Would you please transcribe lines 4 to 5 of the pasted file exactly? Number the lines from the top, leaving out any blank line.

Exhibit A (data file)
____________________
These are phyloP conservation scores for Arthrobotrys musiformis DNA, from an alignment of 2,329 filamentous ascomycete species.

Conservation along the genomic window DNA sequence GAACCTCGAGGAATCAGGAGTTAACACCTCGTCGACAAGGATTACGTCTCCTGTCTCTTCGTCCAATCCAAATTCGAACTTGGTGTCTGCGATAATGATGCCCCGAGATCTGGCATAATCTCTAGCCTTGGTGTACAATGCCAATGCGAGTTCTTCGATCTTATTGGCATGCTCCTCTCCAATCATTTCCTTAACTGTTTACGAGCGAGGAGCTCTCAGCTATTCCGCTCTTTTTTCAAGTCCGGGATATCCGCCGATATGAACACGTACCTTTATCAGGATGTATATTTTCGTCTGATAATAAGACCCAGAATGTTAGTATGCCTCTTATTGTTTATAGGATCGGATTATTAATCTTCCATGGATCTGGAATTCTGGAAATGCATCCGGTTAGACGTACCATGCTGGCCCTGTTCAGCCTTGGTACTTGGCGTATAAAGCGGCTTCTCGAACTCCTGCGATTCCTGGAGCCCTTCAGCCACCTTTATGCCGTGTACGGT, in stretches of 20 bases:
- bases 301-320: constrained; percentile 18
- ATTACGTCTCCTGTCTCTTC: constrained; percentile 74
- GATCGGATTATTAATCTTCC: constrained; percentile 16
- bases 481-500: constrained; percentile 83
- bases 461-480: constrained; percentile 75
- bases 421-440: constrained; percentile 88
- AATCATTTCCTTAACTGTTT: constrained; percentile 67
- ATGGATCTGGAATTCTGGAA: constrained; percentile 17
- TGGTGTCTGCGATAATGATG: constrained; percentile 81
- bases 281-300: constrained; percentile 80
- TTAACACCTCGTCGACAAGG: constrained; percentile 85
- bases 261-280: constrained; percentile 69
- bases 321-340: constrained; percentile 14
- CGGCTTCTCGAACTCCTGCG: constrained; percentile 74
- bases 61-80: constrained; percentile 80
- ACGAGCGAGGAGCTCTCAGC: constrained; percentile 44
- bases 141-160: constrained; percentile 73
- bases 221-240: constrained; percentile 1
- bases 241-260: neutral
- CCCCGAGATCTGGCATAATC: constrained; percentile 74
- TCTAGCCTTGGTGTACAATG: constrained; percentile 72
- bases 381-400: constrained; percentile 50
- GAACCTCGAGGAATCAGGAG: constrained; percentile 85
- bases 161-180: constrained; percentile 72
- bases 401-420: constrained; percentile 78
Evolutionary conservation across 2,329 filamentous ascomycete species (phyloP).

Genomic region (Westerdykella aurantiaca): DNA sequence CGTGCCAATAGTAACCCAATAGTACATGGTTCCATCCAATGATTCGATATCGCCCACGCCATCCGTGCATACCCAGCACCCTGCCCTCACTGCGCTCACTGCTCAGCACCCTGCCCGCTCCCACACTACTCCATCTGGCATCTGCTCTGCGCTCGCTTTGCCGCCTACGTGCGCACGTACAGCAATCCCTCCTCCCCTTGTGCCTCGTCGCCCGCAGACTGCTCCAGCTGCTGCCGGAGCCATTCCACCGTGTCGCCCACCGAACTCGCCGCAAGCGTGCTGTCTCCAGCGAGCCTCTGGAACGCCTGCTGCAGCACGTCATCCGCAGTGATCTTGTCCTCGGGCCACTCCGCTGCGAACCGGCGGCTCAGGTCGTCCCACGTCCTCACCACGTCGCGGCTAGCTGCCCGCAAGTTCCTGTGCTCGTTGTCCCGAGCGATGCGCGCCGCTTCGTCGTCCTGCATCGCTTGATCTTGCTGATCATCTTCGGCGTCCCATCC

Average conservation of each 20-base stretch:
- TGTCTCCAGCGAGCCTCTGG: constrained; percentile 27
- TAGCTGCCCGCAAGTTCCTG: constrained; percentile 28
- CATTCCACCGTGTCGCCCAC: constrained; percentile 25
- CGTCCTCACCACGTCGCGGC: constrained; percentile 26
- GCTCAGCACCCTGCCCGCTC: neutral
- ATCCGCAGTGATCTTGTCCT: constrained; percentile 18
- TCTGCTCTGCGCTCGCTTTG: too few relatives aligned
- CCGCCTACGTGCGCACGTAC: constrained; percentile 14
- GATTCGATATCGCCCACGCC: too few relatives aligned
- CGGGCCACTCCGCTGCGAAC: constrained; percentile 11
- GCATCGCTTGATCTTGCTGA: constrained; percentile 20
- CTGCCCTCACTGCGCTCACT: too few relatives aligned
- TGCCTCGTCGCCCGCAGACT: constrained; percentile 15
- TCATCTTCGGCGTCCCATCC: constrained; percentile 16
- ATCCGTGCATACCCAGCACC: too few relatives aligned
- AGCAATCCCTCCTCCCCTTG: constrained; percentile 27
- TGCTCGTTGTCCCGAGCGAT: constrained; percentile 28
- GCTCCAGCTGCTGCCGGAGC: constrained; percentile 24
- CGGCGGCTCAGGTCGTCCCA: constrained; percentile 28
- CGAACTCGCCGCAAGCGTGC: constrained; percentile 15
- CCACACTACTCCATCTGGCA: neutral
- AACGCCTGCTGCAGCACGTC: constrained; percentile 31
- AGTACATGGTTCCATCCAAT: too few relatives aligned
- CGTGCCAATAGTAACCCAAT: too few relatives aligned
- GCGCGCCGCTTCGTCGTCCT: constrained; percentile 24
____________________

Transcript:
- ATTACGTCTCCTGTCTCTTC: constrained; percentile 74
- GATCGGATTATTAATCTTCC: constrained; percentile 16